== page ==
A new study suggests social distancing exacts a mental health cost, even as it prevents the spread of COVID-19. Photo credit: @A1Cafel, via Wikimedia Commons

Social distancing during the coronavirus pandemic is taking a toll on mental health across age and demographic categories, according to a new study.

The study assessed 435 people from 46 states in March. At that time, many stay-at-home orders went into effect as the pandemic escalated.

The researchers examined how social distancing behaviors contributed to spikes in symptoms of mental disorders. They include depression, generalized anxiety disorder, intrusive thoughts, insomnia and acute stress.

“We have to confront the mental health toll head-on in order to make social distancing a more sustainable behavior for people to keep up,” said Brett Marroquin, an assistant professor of psychology at Loyola Marymount University who conducted the research with Vera Vine, a postdoctoral fellow at the University of Pittsburgh.

“We already know that social relationships are important for mental health, and our findings suggest this is a challenge during the pandemic.”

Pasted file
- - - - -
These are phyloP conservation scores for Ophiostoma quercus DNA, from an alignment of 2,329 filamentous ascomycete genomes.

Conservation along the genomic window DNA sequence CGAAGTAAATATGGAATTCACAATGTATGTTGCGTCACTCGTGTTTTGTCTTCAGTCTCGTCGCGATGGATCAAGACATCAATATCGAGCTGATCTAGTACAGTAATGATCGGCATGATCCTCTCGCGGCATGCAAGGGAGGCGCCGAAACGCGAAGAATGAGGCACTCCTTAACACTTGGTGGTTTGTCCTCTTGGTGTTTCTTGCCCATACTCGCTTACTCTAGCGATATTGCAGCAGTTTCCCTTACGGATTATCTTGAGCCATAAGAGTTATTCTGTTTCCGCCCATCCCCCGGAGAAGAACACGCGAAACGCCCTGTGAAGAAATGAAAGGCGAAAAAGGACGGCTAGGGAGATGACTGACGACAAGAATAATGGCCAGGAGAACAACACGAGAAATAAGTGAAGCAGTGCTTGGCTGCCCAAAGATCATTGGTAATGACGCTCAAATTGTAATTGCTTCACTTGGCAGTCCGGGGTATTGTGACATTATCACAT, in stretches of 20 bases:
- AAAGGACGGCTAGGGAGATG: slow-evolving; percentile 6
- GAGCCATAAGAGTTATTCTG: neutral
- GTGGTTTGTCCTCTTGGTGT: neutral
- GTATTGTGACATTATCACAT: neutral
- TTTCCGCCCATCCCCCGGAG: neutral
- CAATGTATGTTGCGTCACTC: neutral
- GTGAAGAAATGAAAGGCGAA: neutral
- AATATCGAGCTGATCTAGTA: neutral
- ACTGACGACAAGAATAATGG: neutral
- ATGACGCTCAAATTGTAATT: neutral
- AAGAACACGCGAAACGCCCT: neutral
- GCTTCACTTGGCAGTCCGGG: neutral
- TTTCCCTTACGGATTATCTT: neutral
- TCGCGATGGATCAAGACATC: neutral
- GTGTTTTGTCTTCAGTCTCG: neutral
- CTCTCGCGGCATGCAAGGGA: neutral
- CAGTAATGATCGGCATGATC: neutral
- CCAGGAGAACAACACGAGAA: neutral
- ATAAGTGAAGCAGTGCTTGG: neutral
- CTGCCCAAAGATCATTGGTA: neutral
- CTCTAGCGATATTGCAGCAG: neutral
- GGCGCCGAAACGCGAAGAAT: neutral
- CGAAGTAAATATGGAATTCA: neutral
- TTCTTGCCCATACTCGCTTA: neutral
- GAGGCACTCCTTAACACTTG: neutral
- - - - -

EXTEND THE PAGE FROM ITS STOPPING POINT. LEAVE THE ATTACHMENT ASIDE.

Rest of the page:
Study participants with the lowest annual household incomes, less than $20,000, had significantly higher levels of depression than all of the other income categories.

Those with incomes between $20,000 and $39,999 showed significantly higher levels than those in the highest bracket of $120,000 or more, according to the study.

The journal Psychiatry Research published Marroquin’s and Vine’s work in their November issue.

Women reported more intrusive thoughts and marginally more generalized anxiety disorder symptoms. They also noted higher social support, according to the study.

A sub-sample of 118 people surveyed in February and March, earlier in the outbreak, showed increases in depression and generalized anxiety disorder. Adopting personal distancing behaviors was associated with the increases, according to the researchers.

Marroquin said that officials need to take mental health seriously because social distancing is so important to limit the spread of COVID-19.

Researchers collected additional data in July and plan to conduct follow-up assessments in the fall.

– City News Service

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